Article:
10 The Muppets Christmas carol
Because Christmas just wouldn’t be Christmas without a Victorian novella turned into a musical featuring jolly brightly coloured puppets, would it? Christmas also wouldn’t be Christmas if Dickens hadn’t more or less invented it. He decided it was a family time, mainly about giving presents to children and feeling vaguely charitable, and that we should all eat a specific meal. And we’ve carried on like that ever since. That’s even freakier than Michael Caine’s singing, eh?
A woman flees Paris and is taken in by an poor and austere religious community in windswept nineteenth century Denmark. Years later, she wins the lottery and celebrates by preparing a spectacular, decadent gourmet feast for 12 of the villagers. The guests worry that it’s all so luxurious that some kind of devilry may be involved. The agree to eat the meal out of politeness, but never to praise the food or show any sign of pleasure in it. But the food isn’t devilish at all: it heals old wounds, elevates the human spirit, and brings the diners together. This humorous, wonderfully acted film is subtly religious and a wonderful hymn to friendship and to cuisine as an art form.
This movie charts Oscar Wilde’s successes and final fall from grace. Stephen Fry and Jude Law are perfectly cast as Wilde and his childish, petulant lover Lord Alfred Douglas or ‘Bosie’. It’s like watching Greek tragedy or a car-crash in slow motion: we all know that Wilde has only got one place to go and that it’s Reading gaol. Character is destiny, and Wilde just can’t help pursuing a totally lost cause, despite the protestations of his friends, despite Bosie being awful, despite all common sense. A moving and complex portrait.
David Lynch directs and John Hurt and a massive amount of prosthetic make-up star in the story of Joseph Merrick, a man disfigured and disabled by a mystery illness. Merrick is rescued from a freak show by surgeon Frederick Treves. It’s beautifully shot in black in white, but like many films dealing with disability it tends towards the sentimental and *cringe* ‘inspirational.’ We don’t know much about Merrick’s life or feelings. We’re not even sure whether he was called John or Joseph. Was Treves exploiting Merrick even more than the freakshow, just in a more respectable way? Do we keep on exploiting him by re-telling his story in our words? For all that, it’s an interesting and affecting film.
6 The Age of Innocence
Martin Scorcese, more usually associated with ganger films, makes a fine job of adapting Edith Wharton’s novel about the repressed upper classes in late nineteenth century New York. The word ‘sumptuous’ is often bandied around in relation to costume dramas, but in this case it’s deserved. The costumes and sets are incredible, and the camera lingers on every beautiful surface. And that’s what’s this story is all about: the extreme disconnect between the beautiful, respectable surfaces of society, and what truly lies beneath.
5 Sherlock Holmes
Robert Downey Junior and Jude Law obviously had the most fun ever in this crazy, silly, souped-up steam punk version of the great detective’s adventures. It’s set in a very contemporary pastiche version of the nineteenth century and played half for laughs, half for action. The fight and chase scenes are brilliantly inventive, there’s a dark, sexy edge to it, and an amazing bit of slapstick when RDJ falls off a horse. I was quite literally ROLFing.*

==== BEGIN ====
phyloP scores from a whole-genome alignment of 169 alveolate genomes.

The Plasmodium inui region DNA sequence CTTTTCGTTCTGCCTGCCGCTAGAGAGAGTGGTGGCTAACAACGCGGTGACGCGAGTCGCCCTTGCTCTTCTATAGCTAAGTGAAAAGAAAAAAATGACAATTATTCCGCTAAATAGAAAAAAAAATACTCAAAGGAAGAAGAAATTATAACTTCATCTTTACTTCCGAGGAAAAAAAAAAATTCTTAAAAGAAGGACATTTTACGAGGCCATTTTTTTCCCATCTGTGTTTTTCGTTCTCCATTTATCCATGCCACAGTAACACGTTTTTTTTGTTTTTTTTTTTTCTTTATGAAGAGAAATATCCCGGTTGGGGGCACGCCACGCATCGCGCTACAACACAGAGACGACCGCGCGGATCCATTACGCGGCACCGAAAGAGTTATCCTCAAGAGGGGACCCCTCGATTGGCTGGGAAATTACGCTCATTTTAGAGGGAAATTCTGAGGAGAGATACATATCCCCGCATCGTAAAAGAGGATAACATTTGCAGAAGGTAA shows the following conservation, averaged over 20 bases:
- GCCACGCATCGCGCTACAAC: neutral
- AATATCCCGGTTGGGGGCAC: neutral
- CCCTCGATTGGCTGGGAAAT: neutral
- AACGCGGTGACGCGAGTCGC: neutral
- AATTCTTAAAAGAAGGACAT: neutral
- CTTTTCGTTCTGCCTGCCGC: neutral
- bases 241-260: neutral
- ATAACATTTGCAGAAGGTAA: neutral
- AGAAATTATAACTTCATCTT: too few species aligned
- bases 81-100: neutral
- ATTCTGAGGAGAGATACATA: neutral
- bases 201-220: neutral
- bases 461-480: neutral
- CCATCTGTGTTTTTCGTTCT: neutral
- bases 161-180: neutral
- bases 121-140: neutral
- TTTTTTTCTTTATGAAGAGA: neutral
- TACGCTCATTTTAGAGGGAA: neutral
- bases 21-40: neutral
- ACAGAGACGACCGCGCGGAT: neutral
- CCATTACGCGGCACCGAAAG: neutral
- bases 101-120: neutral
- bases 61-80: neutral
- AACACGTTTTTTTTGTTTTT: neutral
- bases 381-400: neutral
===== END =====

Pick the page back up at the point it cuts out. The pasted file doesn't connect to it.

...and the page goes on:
*For the benefit of my Dad, that means ‘rolling around on the floor laughing’.
4 A room with a view
This is cheating, because it’s set in the Edwardian period, but what’s a few years between friends? Merchant Ivory’s lavish 1985 version of EM Forster’s novel is lush and romantic. Helena Bonham-Carter takes the lead role, torn between two men. She is engaged to boring, uptight Daniel Day-Lewis, who wears a monocle, read a lot and won’t even attempt to play tennis. She has a secret passion for a holiday fling who snogs her so passionately in a field of flowers above Florence that her hat flies off. He’s pretty good at tennis and likes to swim naked in rivers. No prizes for guessing which one she ends up marrying!
3 Dean Spanley
Peter O’Toole, Sam Neill and Jeremy Northam star in this odd little film. Northam is the put-upon son of cantankerous O’Toole, and Sam Neill is clergyman Dean Spanley, who only has to be plied with a rare Hungarian wine (Imperial Tokaiji) to get total recall of his past life as a dog. A whimsically bizarre but heart-warming movie.
2 The Piano
Jane Campion’s 1993 film stars Hollie Hunter as a mute Scottish woman sold as a mail-order bride to a repressed Sam Neill in nineteenth century New Zealand. She brings her grand piano, and her daughter, who acts as her interpreter, with her. Full of passion, mystery, evocative images, and with a memorable piano score, this film is more than the sum of its parts. It questions the nature of communication, love, violence, and what it really means to be truly alive. Hunter won the best actress Oscar for her silent role, played the piano herself during the film, and taught sign language to 11-year old Anna Paquin. Paquin was the youngest ever winner of the best supporting actress Oscar, and Campion won the Oscar for best screenplay.
1 The Prestige
This dark tale of rival magicians in Victorian London is one of my all-time favourite movies. Christopher Nolan brings gothic flair to the direction, Christian Bale, Hugh Jackman and Scarlett Johanssen bring brooding sexiness. Michael Caine just brings Michael Caine. The film features murder, madness, magic, obsession, passion, David Bowie as Tesla, a twisty-turny plot and an incredibly clever script build that builds towards of climax of pure, existential horror.